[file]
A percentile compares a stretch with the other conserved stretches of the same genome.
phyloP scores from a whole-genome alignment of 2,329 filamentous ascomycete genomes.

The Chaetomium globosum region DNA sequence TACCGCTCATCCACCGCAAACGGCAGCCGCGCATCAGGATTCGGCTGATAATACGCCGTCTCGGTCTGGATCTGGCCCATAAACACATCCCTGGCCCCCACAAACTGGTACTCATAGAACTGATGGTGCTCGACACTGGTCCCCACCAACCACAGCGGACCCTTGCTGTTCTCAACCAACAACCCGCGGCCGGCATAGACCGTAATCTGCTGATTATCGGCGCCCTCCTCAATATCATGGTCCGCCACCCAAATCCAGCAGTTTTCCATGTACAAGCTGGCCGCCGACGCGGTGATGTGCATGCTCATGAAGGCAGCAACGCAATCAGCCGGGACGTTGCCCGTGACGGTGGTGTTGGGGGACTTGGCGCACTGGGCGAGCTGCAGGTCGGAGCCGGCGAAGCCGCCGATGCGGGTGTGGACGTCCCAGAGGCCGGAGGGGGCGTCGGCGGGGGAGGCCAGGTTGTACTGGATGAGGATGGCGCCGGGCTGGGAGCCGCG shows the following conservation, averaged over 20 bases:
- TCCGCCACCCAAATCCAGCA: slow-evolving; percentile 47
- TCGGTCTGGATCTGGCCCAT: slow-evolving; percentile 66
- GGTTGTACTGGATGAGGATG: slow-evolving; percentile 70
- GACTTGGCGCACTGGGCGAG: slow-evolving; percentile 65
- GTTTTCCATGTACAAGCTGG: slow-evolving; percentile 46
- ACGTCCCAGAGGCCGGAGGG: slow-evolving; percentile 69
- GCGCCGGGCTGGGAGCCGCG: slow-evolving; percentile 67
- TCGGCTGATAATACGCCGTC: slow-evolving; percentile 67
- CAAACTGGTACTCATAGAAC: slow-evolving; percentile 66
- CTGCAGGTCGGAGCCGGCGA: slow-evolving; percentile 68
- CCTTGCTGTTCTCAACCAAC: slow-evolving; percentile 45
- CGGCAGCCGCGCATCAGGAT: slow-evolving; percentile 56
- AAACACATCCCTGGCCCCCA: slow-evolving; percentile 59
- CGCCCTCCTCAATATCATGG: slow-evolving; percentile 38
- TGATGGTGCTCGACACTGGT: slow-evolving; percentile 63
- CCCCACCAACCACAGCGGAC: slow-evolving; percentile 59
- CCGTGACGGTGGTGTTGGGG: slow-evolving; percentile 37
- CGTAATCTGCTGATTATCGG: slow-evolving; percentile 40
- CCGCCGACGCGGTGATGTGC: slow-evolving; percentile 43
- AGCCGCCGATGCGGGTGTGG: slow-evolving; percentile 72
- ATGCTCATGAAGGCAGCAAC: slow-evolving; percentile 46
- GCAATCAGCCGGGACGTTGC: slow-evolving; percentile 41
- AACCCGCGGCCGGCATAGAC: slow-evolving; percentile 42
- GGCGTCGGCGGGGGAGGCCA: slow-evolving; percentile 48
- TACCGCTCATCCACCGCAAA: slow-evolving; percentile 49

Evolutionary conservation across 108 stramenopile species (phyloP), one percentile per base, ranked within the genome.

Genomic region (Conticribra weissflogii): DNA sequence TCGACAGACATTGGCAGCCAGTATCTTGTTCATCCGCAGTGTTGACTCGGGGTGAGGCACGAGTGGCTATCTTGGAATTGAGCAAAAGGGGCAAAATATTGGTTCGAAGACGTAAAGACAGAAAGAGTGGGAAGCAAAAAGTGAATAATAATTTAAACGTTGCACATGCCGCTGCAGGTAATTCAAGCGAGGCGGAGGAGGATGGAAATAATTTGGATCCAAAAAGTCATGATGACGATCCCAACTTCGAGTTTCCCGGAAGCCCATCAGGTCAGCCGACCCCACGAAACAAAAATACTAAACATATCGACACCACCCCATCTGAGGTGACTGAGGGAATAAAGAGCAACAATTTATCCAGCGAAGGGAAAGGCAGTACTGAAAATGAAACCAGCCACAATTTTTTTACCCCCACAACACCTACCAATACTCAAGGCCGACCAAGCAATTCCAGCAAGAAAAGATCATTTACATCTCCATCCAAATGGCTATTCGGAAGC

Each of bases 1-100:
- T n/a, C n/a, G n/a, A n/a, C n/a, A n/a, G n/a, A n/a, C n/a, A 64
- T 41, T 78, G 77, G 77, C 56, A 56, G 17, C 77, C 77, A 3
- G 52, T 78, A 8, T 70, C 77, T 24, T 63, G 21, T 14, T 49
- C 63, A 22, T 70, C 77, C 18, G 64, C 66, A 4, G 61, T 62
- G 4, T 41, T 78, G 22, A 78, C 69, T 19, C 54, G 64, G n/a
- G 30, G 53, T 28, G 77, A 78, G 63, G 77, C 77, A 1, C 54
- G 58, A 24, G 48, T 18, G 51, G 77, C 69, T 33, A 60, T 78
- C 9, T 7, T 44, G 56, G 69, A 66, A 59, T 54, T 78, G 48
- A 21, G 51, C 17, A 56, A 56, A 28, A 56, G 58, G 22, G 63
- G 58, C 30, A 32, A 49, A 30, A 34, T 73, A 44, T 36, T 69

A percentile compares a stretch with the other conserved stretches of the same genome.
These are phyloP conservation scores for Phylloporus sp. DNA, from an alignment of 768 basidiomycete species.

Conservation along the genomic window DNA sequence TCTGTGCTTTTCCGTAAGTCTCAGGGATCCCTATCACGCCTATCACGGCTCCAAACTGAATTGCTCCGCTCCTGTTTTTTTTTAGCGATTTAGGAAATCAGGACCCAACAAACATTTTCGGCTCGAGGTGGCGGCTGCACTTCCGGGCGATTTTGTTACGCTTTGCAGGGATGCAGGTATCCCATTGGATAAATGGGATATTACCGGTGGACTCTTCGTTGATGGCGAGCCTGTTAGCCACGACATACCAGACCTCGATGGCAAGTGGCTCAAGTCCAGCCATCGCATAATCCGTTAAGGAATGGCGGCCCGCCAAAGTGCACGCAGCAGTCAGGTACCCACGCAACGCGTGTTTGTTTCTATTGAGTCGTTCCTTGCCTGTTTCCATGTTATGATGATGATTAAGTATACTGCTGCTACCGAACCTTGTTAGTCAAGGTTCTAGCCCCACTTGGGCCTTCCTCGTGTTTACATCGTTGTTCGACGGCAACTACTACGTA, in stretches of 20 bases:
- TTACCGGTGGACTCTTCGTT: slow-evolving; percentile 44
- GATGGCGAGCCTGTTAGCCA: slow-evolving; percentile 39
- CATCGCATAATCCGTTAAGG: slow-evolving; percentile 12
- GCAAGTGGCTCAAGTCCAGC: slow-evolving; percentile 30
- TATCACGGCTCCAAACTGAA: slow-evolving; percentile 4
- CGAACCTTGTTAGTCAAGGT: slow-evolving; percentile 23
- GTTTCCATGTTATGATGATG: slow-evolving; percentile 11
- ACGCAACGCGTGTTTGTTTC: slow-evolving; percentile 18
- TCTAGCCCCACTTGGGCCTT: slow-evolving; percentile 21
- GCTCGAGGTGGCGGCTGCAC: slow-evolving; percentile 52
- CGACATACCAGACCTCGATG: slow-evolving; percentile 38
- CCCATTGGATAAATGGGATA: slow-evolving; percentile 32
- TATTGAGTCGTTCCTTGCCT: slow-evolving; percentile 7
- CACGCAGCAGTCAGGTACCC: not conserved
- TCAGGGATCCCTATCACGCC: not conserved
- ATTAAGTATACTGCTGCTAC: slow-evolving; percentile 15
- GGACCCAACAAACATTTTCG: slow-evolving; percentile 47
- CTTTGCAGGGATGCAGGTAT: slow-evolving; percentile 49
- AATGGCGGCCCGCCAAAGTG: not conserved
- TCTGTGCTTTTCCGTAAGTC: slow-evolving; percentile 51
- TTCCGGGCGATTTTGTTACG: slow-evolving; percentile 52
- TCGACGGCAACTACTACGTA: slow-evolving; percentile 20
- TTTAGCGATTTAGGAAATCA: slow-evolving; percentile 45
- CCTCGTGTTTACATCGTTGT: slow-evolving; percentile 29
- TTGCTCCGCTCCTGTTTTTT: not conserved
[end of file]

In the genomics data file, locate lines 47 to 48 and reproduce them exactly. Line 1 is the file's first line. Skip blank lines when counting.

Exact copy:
- CATCGCATAATCCGTTAAGG: slow-evolving; percentile 12
- GCAAGTGGCTCAAGTCCAGC: slow-evolving; percentile 30